In Palau, the story was differing. Fishing is Palauan _culture_. It is part of national identity. So the groups I have been interviewing, ranging from directors of environmental non-profits to government agencies to managers of hotels, all have a lot at stake. The President of Palau, Mr. Tommy Remengesau Jr., has now more than once publicly announced his intention to turn Palau into a complete marine sanctuary. Despite the fact that this would mean that only commercial, foreign fishing projects would be banned from Palauan waters, large decisions and the potential for critical changes to the fishing industry in Palau are going to impact everyone.
The approach I am taking to assessing conflict over this issue is especially important because we have a variety of stakeholders with varying interests related to fisheries. Based on the qualitative results of these interviews thus far, I am noticing patterns already. Some indicate the potential for disputes (which is always cause for concern and diligence but not unexpected), while on a more positive note, some indicate the possibility of collaboration. One example is that every party has strongly indicated that enforcing existing fishing regulations and educating the community on conservation mindsets were two major interests. As I have learned during my training in Boston, shared interests can be met through cooperation and could possibly be easier to meet than differing or opposed interests.
I will be hoping to confirm these patterns and these opportunities for collaboration as I continue my survey of Palau’s various interest groups.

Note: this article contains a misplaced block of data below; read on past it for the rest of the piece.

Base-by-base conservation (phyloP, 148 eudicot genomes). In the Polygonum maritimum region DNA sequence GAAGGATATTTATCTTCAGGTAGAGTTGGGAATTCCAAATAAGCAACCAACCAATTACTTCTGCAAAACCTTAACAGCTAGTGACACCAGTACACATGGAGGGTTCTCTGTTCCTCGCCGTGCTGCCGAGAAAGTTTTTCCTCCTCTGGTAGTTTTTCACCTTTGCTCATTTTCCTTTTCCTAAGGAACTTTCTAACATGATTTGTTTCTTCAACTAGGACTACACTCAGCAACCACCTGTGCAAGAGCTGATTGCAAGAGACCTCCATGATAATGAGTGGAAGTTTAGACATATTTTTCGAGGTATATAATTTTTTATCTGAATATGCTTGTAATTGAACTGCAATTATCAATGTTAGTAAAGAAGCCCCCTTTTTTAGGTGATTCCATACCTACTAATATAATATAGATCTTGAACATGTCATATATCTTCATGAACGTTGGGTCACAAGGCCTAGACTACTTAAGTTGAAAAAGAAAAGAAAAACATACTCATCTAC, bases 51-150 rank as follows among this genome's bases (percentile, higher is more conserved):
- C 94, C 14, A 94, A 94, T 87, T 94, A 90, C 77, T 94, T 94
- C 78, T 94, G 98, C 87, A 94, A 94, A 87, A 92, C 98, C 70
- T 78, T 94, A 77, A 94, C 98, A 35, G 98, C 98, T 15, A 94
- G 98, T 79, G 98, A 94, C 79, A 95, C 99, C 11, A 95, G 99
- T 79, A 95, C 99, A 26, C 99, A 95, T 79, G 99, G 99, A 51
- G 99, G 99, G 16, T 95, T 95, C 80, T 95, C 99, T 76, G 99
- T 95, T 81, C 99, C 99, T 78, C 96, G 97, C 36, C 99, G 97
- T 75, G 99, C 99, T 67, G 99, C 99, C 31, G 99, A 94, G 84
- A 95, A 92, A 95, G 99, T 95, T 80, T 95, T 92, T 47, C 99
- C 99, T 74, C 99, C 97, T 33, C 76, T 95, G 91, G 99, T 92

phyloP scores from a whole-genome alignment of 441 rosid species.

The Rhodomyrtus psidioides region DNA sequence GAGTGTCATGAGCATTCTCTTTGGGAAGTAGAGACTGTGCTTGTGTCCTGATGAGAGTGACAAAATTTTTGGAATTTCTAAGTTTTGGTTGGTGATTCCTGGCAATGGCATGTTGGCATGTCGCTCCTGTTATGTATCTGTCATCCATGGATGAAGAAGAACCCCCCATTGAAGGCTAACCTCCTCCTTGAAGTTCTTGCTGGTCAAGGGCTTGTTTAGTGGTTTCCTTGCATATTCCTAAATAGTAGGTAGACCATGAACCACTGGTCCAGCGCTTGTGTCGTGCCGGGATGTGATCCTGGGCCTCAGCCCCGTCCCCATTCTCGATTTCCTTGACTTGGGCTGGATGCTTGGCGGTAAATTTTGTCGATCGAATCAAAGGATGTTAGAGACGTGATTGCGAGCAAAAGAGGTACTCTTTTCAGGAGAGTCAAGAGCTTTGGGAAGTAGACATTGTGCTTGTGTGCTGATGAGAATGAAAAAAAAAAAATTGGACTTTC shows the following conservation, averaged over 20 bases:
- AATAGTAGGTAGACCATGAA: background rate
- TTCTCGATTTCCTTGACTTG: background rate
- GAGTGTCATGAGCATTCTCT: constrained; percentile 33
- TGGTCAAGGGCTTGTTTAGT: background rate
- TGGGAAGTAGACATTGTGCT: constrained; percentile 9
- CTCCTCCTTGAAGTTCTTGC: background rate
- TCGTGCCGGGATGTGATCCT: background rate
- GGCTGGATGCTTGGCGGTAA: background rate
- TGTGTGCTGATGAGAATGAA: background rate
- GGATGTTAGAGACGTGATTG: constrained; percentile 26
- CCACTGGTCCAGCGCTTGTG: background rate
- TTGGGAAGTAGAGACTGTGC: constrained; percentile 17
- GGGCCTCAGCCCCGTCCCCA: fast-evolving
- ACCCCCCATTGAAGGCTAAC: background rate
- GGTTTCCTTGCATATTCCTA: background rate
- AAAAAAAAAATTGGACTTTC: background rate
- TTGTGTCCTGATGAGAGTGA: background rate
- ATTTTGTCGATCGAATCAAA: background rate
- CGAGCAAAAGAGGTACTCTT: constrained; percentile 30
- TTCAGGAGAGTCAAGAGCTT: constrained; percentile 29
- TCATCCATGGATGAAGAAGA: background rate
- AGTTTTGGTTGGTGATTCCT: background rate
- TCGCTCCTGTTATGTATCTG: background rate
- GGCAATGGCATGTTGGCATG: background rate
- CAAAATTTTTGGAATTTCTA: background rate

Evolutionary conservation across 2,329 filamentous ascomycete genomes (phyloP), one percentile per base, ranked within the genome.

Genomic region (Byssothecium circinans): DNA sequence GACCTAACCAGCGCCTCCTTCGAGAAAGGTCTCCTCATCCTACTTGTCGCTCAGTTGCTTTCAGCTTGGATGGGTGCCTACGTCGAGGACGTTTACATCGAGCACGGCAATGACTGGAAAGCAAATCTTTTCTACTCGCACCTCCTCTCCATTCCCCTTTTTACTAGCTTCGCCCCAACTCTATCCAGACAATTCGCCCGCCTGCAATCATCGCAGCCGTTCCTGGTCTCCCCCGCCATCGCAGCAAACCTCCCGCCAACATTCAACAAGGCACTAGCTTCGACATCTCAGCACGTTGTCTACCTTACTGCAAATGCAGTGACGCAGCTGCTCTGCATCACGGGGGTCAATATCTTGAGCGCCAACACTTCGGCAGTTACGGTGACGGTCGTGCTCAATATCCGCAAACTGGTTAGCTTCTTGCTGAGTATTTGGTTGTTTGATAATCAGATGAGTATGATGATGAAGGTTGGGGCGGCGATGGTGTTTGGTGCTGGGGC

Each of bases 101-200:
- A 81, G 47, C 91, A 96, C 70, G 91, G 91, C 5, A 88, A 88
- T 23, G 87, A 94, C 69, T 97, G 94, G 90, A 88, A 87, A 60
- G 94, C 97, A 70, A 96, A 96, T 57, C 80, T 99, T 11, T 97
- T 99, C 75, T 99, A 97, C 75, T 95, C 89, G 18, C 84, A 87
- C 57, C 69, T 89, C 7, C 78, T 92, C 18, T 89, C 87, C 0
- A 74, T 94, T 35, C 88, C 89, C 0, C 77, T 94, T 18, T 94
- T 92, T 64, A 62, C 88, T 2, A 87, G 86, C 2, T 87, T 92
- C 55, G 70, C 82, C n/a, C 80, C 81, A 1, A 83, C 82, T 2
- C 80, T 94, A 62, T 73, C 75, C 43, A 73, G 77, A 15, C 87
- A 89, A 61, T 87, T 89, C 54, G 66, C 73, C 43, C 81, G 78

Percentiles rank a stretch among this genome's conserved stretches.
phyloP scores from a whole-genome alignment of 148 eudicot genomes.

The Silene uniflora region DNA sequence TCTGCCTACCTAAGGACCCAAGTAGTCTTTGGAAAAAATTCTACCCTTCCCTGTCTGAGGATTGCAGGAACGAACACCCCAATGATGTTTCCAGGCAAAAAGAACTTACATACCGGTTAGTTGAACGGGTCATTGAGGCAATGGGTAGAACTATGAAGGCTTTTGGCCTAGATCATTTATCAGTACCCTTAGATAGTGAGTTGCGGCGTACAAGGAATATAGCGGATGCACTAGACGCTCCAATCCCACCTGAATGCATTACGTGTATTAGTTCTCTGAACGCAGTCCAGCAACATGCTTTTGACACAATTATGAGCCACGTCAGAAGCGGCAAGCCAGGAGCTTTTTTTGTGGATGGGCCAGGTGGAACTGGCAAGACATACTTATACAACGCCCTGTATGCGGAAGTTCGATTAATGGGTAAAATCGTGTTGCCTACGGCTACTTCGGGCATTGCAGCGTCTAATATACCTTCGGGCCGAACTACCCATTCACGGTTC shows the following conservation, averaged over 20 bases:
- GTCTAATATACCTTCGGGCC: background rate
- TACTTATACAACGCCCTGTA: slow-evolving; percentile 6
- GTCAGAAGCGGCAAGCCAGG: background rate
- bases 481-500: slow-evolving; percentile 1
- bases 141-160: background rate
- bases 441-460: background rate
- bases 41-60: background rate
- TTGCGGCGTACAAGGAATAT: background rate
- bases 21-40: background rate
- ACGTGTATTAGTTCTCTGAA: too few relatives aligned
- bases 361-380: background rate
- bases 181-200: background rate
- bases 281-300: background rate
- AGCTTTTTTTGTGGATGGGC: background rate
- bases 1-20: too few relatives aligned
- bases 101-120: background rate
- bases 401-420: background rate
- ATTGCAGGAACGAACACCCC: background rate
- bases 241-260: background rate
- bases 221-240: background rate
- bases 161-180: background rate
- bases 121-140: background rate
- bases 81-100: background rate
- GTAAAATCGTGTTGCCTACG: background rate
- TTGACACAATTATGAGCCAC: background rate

_Rock Islands Story – Part II_
I have been very fortunate to be offered a tour of the famed Rock Islands in Palau, free of cost, for the second time. Many of the hundreds of islands that make up Palau’s archipelago are part of this UNESCO World Heritage Site. A single day tour, despite lasting from 9AM to 4PM, cannot hope to cover the richness above and below the ocean surface.
This time, I let caution to the wind and experienced the whole trip sitting on the bow of our speedboat, feet dangling in front of me, taking the brunt of the cool ocean spray under a hot sun. Where seabirds circled the shallow parts of the ocean between the islands, sharks and giant clams established their kingdoms below. The tour guides call them Clam City and Shark City, but to my eyes they appeared rather royal.
The highlight, for me at least, was Long Beach, which true to its name, is a beach that extends nearly 200 feet into open water. You can wade quite far from shore without so much as being half-submerged.
Though time did not permit, with my eyes I charted a path from one island to the other through the shallow waters. This beach was so far out into the ocean that you could literally walk from one island to another.
P.S. During the Constitutional Day at Ngatpang, I was told that one of the especially irritated supporters of the National Government’s choice of traditional leader had ‘wished’ an unsuccessful start to the events of the day, wanting the state government’s efforts to be all for nothing. Strangely, that morning was the first time in over a week that we experienced very bad weather: strong winds, rain and full cloud cover. The weather was so bad that the entire outdoor component of the Day was cancelled and we had to move indoors. Strange indeed.
I use the term dispute here to really mean the _potential_ for conflict over how to deal with all the issues related of fisheries in Palau—till date, no major changes have been made to Palau’s fishing regulations and there are no major existing conflicts over marine resources or their management in the country. Other disputes exist, some of which will likely spill over into the topic of fisheries management, and this is why the Susskind model is being applied here)